There was no gold watch, no tribute or toast, and there were definitely no balloons, yet it was a retirement worth cheering for. In February, the crew of the UCF Marine Turtle Research Group (MTRG) said goodbye to its longest-serving team member — a 46-year-old boat — and hello to a brand-new, custom-built vessel perfectly suited for their research needs.
Since the late 1970s, the MTRG team has studied the biology, ecology, diet, health, genetics and movements of sea turtles across all life stages — from eggs to adults. Some of this work occurs on the Indian River Lagoon, where the researchers set and monitor a long net to capture and assess juvenile sea turtles found foraging there. Of the three boats used by the crew to do their work, one was from the original fleet and had become reliably unreliable.
“I always joke that our bimonthly ‘team-building exercise’ is fixing something on the boats,” says Associate Professor Kate Mansfield, director of MTRG. “It’s really exciting that we can upgrade and have a boat that was manufactured in this century.”
Thanks to a generous donation from the Folke H. Peterson Foundation that was matched by the National Save the Sea Turtle Foundation and Boston Whaler, the group was able to secure the new boat.
MTRG’s new boat is a Boston Whaler 170 Guardian, a 17-foot custom build that has none of the bells and whistles of a typical fishing boat, and that’s on purpose. No coolers. No fishing rod holders. Nothing that would snag the heavy and aptly named tangle net, which measures nearly 1,500 feet in length — more than a quarter of a mile. The boat also boasts additional balancing features, which make the stripped-down vessel safer and more stable for the crew and the sea turtles, too.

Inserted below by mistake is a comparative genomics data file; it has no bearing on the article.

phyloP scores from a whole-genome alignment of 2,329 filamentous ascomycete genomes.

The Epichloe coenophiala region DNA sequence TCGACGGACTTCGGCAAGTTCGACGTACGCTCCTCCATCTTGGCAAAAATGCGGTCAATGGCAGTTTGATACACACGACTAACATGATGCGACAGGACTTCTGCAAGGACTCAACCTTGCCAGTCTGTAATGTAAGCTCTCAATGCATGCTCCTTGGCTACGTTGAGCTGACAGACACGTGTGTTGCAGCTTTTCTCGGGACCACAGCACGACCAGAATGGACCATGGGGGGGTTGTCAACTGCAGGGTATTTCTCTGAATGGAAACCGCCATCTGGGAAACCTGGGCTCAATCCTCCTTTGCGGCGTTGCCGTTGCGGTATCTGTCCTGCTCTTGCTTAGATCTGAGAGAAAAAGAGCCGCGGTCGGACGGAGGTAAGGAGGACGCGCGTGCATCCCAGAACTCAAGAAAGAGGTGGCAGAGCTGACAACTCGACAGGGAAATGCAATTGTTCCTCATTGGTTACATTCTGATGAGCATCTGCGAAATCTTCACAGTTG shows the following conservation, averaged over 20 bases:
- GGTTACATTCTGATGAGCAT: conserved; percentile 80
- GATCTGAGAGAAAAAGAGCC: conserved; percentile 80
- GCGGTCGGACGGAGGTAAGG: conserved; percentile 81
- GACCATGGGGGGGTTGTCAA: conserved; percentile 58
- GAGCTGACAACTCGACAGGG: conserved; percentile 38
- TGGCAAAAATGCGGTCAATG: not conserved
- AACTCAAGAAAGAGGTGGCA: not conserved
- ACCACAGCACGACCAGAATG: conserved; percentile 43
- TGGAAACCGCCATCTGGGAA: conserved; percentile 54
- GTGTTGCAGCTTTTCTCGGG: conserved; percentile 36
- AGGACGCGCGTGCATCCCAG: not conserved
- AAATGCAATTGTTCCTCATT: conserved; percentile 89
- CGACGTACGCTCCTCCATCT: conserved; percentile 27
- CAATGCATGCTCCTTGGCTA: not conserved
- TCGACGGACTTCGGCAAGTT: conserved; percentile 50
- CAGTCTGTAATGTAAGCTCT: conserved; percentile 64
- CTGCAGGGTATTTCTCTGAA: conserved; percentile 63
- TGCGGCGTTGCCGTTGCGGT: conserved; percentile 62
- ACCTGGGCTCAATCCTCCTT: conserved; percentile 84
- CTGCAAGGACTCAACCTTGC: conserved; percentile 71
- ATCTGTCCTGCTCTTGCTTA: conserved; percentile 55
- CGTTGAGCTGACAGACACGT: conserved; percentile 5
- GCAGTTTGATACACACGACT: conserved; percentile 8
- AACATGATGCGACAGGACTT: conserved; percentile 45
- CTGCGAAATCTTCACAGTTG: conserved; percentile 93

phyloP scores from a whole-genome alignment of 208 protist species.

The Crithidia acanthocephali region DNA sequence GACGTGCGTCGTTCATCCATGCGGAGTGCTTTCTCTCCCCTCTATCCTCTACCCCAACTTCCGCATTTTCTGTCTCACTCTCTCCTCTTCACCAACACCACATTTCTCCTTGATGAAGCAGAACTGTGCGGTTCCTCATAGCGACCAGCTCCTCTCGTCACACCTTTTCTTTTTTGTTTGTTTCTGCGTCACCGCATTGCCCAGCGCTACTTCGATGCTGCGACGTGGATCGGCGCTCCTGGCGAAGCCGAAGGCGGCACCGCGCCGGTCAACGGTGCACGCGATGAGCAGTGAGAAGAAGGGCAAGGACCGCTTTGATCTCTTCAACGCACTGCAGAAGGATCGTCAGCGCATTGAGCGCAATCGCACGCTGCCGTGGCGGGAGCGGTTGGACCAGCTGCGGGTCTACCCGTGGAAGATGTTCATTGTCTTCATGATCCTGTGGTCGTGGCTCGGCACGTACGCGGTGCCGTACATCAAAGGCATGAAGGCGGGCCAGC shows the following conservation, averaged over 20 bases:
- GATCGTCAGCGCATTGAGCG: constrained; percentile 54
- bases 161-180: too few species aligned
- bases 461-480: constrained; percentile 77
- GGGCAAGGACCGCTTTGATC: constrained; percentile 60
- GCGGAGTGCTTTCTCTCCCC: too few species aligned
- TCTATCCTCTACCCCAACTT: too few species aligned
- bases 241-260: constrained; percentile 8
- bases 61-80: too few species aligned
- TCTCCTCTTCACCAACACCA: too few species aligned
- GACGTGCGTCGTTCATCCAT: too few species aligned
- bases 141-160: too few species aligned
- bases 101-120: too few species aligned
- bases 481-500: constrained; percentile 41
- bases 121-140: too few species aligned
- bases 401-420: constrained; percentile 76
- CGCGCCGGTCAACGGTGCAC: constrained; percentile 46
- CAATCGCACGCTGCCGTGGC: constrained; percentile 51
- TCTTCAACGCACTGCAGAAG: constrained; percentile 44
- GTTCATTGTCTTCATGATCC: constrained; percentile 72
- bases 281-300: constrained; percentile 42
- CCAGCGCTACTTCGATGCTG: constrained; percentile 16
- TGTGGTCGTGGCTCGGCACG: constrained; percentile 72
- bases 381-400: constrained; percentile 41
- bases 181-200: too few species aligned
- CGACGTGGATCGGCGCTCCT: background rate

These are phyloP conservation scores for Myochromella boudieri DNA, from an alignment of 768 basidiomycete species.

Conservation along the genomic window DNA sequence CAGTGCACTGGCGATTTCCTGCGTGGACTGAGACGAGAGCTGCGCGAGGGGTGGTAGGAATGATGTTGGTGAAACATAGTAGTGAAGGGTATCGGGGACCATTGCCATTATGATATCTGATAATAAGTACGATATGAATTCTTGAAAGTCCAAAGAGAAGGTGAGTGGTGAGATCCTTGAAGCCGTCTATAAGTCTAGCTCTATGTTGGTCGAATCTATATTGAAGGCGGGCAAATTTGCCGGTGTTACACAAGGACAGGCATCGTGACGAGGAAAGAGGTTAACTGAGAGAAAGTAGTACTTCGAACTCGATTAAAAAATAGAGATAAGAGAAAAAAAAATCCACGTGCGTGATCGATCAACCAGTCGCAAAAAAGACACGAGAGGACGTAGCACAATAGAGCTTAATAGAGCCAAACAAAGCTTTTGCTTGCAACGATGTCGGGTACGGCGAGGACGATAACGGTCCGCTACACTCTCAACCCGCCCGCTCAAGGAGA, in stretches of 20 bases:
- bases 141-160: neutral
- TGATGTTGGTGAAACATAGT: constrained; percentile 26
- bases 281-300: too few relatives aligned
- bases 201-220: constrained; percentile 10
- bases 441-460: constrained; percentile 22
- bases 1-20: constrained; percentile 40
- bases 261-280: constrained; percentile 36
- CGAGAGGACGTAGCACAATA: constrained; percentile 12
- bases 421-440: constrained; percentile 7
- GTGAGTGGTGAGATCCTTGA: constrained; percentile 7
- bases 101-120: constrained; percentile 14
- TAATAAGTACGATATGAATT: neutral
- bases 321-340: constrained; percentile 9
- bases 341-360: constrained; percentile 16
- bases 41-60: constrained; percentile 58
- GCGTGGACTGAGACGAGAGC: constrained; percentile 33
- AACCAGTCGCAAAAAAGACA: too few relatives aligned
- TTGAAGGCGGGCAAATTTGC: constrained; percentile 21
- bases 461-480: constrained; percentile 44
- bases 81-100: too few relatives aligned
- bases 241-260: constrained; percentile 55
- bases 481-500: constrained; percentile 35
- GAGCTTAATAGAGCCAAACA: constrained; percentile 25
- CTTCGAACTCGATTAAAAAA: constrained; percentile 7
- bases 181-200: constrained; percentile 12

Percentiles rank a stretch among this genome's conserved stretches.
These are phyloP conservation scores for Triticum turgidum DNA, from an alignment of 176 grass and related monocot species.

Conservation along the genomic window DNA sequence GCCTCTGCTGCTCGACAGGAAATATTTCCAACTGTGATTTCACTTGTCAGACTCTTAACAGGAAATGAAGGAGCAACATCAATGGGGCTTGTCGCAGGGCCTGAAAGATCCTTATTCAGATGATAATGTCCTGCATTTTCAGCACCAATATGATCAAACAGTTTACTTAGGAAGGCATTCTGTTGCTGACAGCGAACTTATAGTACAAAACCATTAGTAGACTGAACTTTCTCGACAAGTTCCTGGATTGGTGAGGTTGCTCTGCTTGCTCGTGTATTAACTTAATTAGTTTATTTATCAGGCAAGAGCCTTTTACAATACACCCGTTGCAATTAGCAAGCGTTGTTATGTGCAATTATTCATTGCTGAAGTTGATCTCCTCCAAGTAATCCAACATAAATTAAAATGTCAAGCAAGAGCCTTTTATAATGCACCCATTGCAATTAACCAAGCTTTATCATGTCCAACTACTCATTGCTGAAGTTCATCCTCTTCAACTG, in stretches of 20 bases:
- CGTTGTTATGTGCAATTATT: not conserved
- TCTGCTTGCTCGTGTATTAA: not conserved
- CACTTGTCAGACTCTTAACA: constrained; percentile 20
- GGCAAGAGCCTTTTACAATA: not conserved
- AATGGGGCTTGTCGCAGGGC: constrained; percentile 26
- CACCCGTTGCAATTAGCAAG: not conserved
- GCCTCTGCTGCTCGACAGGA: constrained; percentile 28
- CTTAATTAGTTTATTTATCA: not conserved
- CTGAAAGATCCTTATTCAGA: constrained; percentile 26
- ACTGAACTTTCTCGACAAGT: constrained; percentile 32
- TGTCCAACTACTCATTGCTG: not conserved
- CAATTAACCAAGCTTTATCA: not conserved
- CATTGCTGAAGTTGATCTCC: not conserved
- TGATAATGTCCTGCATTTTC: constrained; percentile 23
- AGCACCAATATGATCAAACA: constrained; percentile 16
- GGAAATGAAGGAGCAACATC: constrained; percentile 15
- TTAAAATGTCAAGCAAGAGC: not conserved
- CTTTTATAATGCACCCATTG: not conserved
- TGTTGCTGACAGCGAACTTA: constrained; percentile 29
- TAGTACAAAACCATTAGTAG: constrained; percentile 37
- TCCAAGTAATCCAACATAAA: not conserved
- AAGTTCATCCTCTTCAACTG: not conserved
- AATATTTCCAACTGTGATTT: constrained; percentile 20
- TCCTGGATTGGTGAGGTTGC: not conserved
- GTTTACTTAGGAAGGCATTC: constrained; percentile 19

Twice a month, the team of faculty and students launches a trio of boats into the Indian River Lagoon on Florida’s east coast. Two boats set the heavy, lengthy net in the lagoon while the third “work-up boat” anchors near the middle of the net. When movement from a bobbing buoy signals the presence of a sea turtle, the team swoops in and scoops it up, transfers it to the work-up boat to be measured, studied and tagged, then releases it back into the water.
Florida’s waters and beaches are home to five species of sea turtles. The majority studied by MTRG are green turtles and loggerheads, and the ones they net in the Indian River Lagoon are almost exclusively juvenile in age.
“[They’re] the size of a dinner plate, just add a head and flippers to it,” says Mansfield. Some turtles they encounter are comparable in size to a large computer screen or a car seat and can take up to four people to lift and transfer into the boat.
In addition to surveying sea turtles in the Indian River Lagoon, the program studies nesting sites on Florida’s beaches and tracks turtle movements in the Gulf of Mexico and North Atlantic, South Atlantic and Indian oceans.
In recent years, Mansfield and her team published groundbreaking studies that are helping explain where young oceanic juvenile turtles go during their “lost years” — the time between when a hatchling leaves the nest and when it returns to the area as a larger coastal juvenile. MTRG’s tracking work showed that some loggerhead and green turtles hatching from Florida’s Atlantic coast instinctively travel to the Sargasso Sea, an area in the North Atlantic framed by four ocean currents, where Sargassum seaweed gathers in large patches and provides food and shelter for a turtle’s first years of life.
“[The new boat] is an essential tool for undergraduate and graduate research,” says Mansfield. “And we’re grateful to have a safe, sturdy and balanced boat that can handle our team, our heavy net, and the sea turtles we catch and release.”
Any undergraduate student at UCF can apply to become a summer intern with MTRG. Together, the students and researchers are continuing a legacy of work that has long-term impact on helping sea turtles survive — and thrive.
Editor’s note: About a week after the MTRG retired their old net boat, the group’s founding director and Professor Emeritus Llewellyn “Doc” Ehrhart died in late February 2022. Ehrhart began his in-water turtle research career on the now retired boat, according to Mansfield. MTRG’s new boat is now named Penguin 1 in honor of a joke Ehrhart would tell new lab members.